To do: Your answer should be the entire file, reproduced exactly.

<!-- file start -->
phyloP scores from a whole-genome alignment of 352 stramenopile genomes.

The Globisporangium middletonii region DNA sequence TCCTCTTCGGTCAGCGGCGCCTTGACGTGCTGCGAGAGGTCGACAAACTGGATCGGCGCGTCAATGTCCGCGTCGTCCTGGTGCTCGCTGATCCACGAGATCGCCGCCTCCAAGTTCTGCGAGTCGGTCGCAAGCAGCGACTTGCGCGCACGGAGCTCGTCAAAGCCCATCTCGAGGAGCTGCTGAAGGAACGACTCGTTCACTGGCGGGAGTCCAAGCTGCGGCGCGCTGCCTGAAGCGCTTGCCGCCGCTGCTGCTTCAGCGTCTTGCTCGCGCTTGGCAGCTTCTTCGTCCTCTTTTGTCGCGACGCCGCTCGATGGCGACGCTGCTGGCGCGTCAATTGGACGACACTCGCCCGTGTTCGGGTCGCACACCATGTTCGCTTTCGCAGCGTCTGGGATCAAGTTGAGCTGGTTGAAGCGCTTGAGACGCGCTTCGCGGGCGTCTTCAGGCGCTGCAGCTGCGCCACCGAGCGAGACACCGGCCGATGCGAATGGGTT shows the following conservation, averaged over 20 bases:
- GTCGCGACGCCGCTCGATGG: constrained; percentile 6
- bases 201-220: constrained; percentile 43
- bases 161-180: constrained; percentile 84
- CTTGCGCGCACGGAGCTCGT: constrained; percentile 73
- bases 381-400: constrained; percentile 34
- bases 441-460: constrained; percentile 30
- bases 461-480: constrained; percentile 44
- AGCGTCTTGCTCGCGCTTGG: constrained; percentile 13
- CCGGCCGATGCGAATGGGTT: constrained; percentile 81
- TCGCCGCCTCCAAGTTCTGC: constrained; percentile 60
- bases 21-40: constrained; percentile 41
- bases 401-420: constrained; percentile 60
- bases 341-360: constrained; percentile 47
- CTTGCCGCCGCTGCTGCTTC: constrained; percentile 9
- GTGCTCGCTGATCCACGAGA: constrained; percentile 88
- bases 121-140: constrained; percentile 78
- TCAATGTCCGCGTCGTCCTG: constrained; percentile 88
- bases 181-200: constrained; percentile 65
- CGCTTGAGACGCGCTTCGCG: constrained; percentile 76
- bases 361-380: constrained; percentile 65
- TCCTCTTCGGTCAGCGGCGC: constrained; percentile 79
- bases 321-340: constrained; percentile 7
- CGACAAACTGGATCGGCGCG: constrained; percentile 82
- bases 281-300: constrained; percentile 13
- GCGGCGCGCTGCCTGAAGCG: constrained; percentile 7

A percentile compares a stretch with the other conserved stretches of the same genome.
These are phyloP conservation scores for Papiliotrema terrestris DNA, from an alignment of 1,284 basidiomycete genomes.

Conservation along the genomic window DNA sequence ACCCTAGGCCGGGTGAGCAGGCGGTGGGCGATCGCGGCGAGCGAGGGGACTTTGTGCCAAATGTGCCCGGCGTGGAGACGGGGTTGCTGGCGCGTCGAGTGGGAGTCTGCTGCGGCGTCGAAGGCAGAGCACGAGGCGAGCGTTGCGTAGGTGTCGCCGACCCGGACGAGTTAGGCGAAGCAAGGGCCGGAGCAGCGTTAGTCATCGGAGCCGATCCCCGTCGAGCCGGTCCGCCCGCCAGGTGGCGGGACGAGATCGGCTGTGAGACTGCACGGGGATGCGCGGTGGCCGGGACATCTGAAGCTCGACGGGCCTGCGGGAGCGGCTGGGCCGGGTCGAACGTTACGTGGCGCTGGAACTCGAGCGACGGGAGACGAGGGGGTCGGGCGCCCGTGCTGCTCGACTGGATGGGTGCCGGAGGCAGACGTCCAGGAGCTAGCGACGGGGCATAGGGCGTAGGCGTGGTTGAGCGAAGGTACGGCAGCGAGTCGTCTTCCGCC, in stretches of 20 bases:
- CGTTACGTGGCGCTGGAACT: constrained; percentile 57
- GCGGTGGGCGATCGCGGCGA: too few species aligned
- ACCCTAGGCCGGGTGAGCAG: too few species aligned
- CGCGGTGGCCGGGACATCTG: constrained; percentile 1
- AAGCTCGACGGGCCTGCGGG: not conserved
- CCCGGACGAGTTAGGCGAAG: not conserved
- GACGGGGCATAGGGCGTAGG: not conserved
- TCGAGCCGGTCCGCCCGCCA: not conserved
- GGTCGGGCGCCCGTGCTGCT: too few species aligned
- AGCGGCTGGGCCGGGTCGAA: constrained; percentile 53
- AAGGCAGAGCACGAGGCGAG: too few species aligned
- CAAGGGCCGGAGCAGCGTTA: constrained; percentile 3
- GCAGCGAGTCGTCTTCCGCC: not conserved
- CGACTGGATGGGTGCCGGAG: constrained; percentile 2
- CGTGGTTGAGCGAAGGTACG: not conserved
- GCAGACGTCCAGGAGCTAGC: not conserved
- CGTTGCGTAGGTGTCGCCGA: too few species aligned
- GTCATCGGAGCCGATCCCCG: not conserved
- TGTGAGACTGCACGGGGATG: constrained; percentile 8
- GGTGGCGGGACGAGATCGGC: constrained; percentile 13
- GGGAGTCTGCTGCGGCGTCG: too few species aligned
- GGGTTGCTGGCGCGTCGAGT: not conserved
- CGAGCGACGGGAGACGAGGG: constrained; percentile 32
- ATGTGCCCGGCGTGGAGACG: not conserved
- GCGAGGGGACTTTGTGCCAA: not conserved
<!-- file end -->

phyloP scores from a whole-genome alignment of 352 stramenopile genomes.

The Globisporangium middletonii region DNA sequence TCCTCTTCGGTCAGCGGCGCCTTGACGTGCTGCGAGAGGTCGACAAACTGGATCGGCGCGTCAATGTCCGCGTCGTCCTGGTGCTCGCTGATCCACGAGATCGCCGCCTCCAAGTTCTGCGAGTCGGTCGCAAGCAGCGACTTGCGCGCACGGAGCTCGTCAAAGCCCATCTCGAGGAGCTGCTGAAGGAACGACTCGTTCACTGGCGGGAGTCCAAGCTGCGGCGCGCTGCCTGAAGCGCTTGCCGCCGCTGCTGCTTCAGCGTCTTGCTCGCGCTTGGCAGCTTCTTCGTCCTCTTTTGTCGCGACGCCGCTCGATGGCGACGCTGCTGGCGCGTCAATTGGACGACACTCGCCCGTGTTCGGGTCGCACACCATGTTCGCTTTCGCAGCGTCTGGGATCAAGTTGAGCTGGTTGAAGCGCTTGAGACGCGCTTCGCGGGCGTCTTCAGGCGCTGCAGCTGCGCCACCGAGCGAGACACCGGCCGATGCGAATGGGTT shows the following conservation, averaged over 20 bases:
- GTCGCGACGCCGCTCGATGG: constrained; percentile 6
- bases 201-220: constrained; percentile 43
- bases 161-180: constrained; percentile 84
- CTTGCGCGCACGGAGCTCGT: constrained; percentile 73
- bases 381-400: constrained; percentile 34
- bases 441-460: constrained; percentile 30
- bases 461-480: constrained; percentile 44
- AGCGTCTTGCTCGCGCTTGG: constrained; percentile 13
- CCGGCCGATGCGAATGGGTT: constrained; percentile 81
- TCGCCGCCTCCAAGTTCTGC: constrained; percentile 60
- bases 21-40: constrained; percentile 41
- bases 401-420: constrained; percentile 60
- bases 341-360: constrained; percentile 47
- CTTGCCGCCGCTGCTGCTTC: constrained; percentile 9
- GTGCTCGCTGATCCACGAGA: constrained; percentile 88
- bases 121-140: constrained; percentile 78
- TCAATGTCCGCGTCGTCCTG: constrained; percentile 88
- bases 181-200: constrained; percentile 65
- CGCTTGAGACGCGCTTCGCG: constrained; percentile 76
- bases 361-380: constrained; percentile 65
- TCCTCTTCGGTCAGCGGCGC: constrained; percentile 79
- bases 321-340: constrained; percentile 7
- CGACAAACTGGATCGGCGCG: constrained; percentile 82
- bases 281-300: constrained; percentile 13
- GCGGCGCGCTGCCTGAAGCG: constrained; percentile 7

A percentile compares a stretch with the other conserved stretches of the same genome.
These are phyloP conservation scores for Papiliotrema terrestris DNA, from an alignment of 1,284 basidiomycete genomes.

Conservation along the genomic window DNA sequence ACCCTAGGCCGGGTGAGCAGGCGGTGGGCGATCGCGGCGAGCGAGGGGACTTTGTGCCAAATGTGCCCGGCGTGGAGACGGGGTTGCTGGCGCGTCGAGTGGGAGTCTGCTGCGGCGTCGAAGGCAGAGCACGAGGCGAGCGTTGCGTAGGTGTCGCCGACCCGGACGAGTTAGGCGAAGCAAGGGCCGGAGCAGCGTTAGTCATCGGAGCCGATCCCCGTCGAGCCGGTCCGCCCGCCAGGTGGCGGGACGAGATCGGCTGTGAGACTGCACGGGGATGCGCGGTGGCCGGGACATCTGAAGCTCGACGGGCCTGCGGGAGCGGCTGGGCCGGGTCGAACGTTACGTGGCGCTGGAACTCGAGCGACGGGAGACGAGGGGGTCGGGCGCCCGTGCTGCTCGACTGGATGGGTGCCGGAGGCAGACGTCCAGGAGCTAGCGACGGGGCATAGGGCGTAGGCGTGGTTGAGCGAAGGTACGGCAGCGAGTCGTCTTCCGCC, in stretches of 20 bases:
- CGTTACGTGGCGCTGGAACT: constrained; percentile 57
- GCGGTGGGCGATCGCGGCGA: too few species aligned
- ACCCTAGGCCGGGTGAGCAG: too few species aligned
- CGCGGTGGCCGGGACATCTG: constrained; percentile 1
- AAGCTCGACGGGCCTGCGGG: not conserved
- CCCGGACGAGTTAGGCGAAG: not conserved
- GACGGGGCATAGGGCGTAGG: not conserved
- TCGAGCCGGTCCGCCCGCCA: not conserved
- GGTCGGGCGCCCGTGCTGCT: too few species aligned
- AGCGGCTGGGCCGGGTCGAA: constrained; percentile 53
- AAGGCAGAGCACGAGGCGAG: too few species aligned
- CAAGGGCCGGAGCAGCGTTA: constrained; percentile 3
- GCAGCGAGTCGTCTTCCGCC: not conserved
- CGACTGGATGGGTGCCGGAG: constrained; percentile 2
- CGTGGTTGAGCGAAGGTACG: not conserved
- GCAGACGTCCAGGAGCTAGC: not conserved
- CGTTGCGTAGGTGTCGCCGA: too few species aligned
- GTCATCGGAGCCGATCCCCG: not conserved
- TGTGAGACTGCACGGGGATG: constrained; percentile 8
- GGTGGCGGGACGAGATCGGC: constrained; percentile 13
- GGGAGTCTGCTGCGGCGTCG: too few species aligned
- GGGTTGCTGGCGCGTCGAGT: not conserved
- CGAGCGACGGGAGACGAGGG: constrained; percentile 32
- ATGTGCCCGGCGTGGAGACG: not conserved
- GCGAGGGGACTTTGTGCCAA: not conserved